Helmholtz Centre for Infection Research (HZI)

The Helmholtz Centre for Infection Research (HZI) is a member of the Helmholtz Association, the largest scientific organization in Germany bringing together 18 scientific-technical and biological-medical research centres. The mission of the HZI, with its main campus in Braunschweig, is to rise to the societal challenges of infectious diseases by investigating their fundamental mechanisms of pathogenesis. For this, research focuses on three main topics: “Bacterial and viral pathogens”, “Immune response and immune interventions” and “Anti-infectives”. The key questions that the scientists at the HZI address are: How do bacteria and viruses make us sick? How does the immune system fight these pathogens? And which substances can protect us from infections in the future? The ultimate aim is to derive innovative approaches for the prevention, diagnosis and therapy of infectious diseases. To ensure the most effective translation of basic research results to application, the HZI also intensively collaborates with clinical partners. The centre employs around 900 employees from various professional sectors, originating from over 40 countries, and has an annual budget of over 50 million euros (2016).

Role in the TRANSVAC project

The HZI will provide expertise and technologies for adjuvants and the preclinical validation of vaccine technologies and candidates in murine systems. The HZI will develop a vaccination protocol for mucosal administration based on three novel strategies: (i) development and optimization of a vaccination protocol in which parenterally-primed T and B cells are subsequently pulled into the mucosa by the local delivery of the cognate antigen to the requested effector site, (ii) testing the co-administration of antigens with novel mucosal adjuvants using different mucosal immunisation routes and schedules, and (iii) testing various nanoparticles co-administered with different immunomodulators for their ability to generate both systemic and mucosal immune responses following transcutaneous/trans-follicular vaccination. Selected mucosal vaccine candidates as well as additional novel adjuvant formulations will be tested for immunogenicity in mice. Furthermore, the mode of action of different adjuvant and antigen formulations will be studied, with the overall aim to develop adjuvant formulations ready for pre-clinical and ultimately clinical development. The HZI will also not only perform experiments to compare the predictive immunogenicity and efficacy of vaccines between different model species and humans but will test comparative effects of adjuvants. Finally, the HZI will help develop in vivo imaging technologies to characterize (i) vaccine biodistribution and persistence, and (ii) cellular and molecular changes at the injection site and in draining lymphoid tissues, helping to refine the use of animal models.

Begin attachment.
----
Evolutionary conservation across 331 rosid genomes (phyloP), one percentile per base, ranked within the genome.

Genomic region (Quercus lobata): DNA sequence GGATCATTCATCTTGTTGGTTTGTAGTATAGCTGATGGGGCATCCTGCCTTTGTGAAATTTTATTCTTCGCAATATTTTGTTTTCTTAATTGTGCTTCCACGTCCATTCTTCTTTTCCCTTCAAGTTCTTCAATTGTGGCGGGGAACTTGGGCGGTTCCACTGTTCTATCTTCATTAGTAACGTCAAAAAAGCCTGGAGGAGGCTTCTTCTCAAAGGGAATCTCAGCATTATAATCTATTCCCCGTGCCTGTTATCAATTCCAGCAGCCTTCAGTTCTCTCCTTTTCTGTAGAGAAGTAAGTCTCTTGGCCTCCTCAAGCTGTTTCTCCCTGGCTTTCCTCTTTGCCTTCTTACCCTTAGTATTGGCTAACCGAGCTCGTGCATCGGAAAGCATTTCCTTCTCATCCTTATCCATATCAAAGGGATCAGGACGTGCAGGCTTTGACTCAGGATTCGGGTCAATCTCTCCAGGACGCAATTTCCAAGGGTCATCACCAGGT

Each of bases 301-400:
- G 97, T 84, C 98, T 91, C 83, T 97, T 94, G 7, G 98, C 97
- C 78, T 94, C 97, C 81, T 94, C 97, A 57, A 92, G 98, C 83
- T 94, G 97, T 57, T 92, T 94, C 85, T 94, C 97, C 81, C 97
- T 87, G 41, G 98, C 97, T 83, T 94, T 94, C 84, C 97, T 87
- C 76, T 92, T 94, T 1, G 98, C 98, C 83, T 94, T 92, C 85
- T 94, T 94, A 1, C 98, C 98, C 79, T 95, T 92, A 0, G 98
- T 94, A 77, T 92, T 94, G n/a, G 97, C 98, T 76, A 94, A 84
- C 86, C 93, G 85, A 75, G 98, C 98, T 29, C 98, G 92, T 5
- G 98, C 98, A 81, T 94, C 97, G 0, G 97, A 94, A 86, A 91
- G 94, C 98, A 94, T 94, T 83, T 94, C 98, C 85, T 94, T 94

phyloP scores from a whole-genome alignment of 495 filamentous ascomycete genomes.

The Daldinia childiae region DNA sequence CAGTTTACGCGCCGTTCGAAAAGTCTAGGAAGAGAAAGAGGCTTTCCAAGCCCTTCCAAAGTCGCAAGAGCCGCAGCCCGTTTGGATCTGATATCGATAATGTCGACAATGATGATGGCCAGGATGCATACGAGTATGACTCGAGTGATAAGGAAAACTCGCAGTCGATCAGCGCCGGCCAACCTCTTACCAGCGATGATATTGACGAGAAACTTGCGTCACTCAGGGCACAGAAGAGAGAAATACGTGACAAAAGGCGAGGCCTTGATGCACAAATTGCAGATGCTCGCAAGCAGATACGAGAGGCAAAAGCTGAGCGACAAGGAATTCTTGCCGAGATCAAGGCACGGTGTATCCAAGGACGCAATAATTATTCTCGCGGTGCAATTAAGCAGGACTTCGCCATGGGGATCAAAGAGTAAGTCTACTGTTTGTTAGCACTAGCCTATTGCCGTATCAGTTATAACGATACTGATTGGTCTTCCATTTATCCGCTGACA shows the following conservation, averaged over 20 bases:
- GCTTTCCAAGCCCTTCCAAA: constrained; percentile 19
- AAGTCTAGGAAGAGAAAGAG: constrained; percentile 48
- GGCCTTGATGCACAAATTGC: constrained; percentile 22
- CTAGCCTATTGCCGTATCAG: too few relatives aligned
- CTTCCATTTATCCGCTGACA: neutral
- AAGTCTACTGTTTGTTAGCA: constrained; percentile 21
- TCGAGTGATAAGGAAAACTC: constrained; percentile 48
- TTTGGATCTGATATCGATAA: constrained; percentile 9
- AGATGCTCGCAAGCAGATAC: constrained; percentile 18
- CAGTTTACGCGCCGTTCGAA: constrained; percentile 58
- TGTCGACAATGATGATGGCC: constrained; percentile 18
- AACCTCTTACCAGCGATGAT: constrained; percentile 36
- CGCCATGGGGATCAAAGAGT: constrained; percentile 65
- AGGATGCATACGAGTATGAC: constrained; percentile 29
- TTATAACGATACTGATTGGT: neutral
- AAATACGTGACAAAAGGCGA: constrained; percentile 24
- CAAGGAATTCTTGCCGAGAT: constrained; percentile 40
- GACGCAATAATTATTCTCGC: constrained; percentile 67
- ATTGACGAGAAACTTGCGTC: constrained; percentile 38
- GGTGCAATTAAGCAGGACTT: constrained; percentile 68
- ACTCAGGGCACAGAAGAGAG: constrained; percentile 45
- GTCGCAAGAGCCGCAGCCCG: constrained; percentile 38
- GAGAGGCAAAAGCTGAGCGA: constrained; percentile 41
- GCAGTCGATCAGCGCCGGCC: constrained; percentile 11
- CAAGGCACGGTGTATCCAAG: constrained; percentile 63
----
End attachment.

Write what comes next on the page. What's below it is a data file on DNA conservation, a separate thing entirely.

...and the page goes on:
Main staff involved in TRANSVAC

Prof. Carlos A. Guzmán, MD. PhD; Dr. Thomas Ebensen; Dr. Kai Schulze; Dr. Peggy Riese; Dr. Blair Prochnow;

The Facility

The scientific work at the HZI Department of Vaccinology and Applied Microbiology includes the elucidation of mechanisms of host responses to infection and vaccination, discovering new mucosal adjuvants, and developing and validating vaccines against specific infectious diseases. For this, conventional and advanced murine models are ideally suited to perform a cost-efficient screening, selection and prioritization of vaccine candidates. The department features expertise, technology and infrastructure in the fields of adjuvants, immune modulators and formulation, including mucosal adjuvants. Our experts in mucosal vaccine delivery have established in vitro and in vivo models to assess the activity of adjuvants and vaccine formulations on innate and adaptive immune cells, as well their capacity to stimulate different effector mechanisms of clearance. The team has access to state-of-the-art laboratories and animal facilities with BSL2 and BSL3 containment, flow cytometry, cell sorting, histopathology and in vivo imaging (IVIS).

TNA or Training provided

The HZI will provide access to its formulation and characterization services for candidate antigens paired with mucosal adjuvants. The service will include formulation, stability testing and the physicochemical characterization of adjuvants and vaccines, including advanced immune system monitoring. This service will allow users to improve the compatibility and stability of their vaccine antigen with different mucosal adjuvants (from the HZI portfolio) and to define the optimal production methods to generate immunogenic vaccine candidates with optimised physicochemical stability (in vitro studies). A summary of the results obtained with each formulation will be provided. Material suitable for preclinical in vivo immunisation studies will be provided to the customer. The HZI will also provide access to laboratory and animal facilities up to BSL3 and conventional, modified (e.g. knockout, knock-in, reporter) and humanised (e.g. immune system) mice as animal models. We will evaluate the immunogenicity of vaccine candidates (provided by user) administered by systemic, transdermal or mucosal routes and will monitor humoral responses and cellular responses. We offer challenge studies with conventional and humanized mice including animal health and pathogen monitoring. We also offer passive cell transfer studies, generation of bone marrow chimeras, in vivo imaging (IVIS), determination of the microbiome, and histopathology.

Description

 

 

 

Description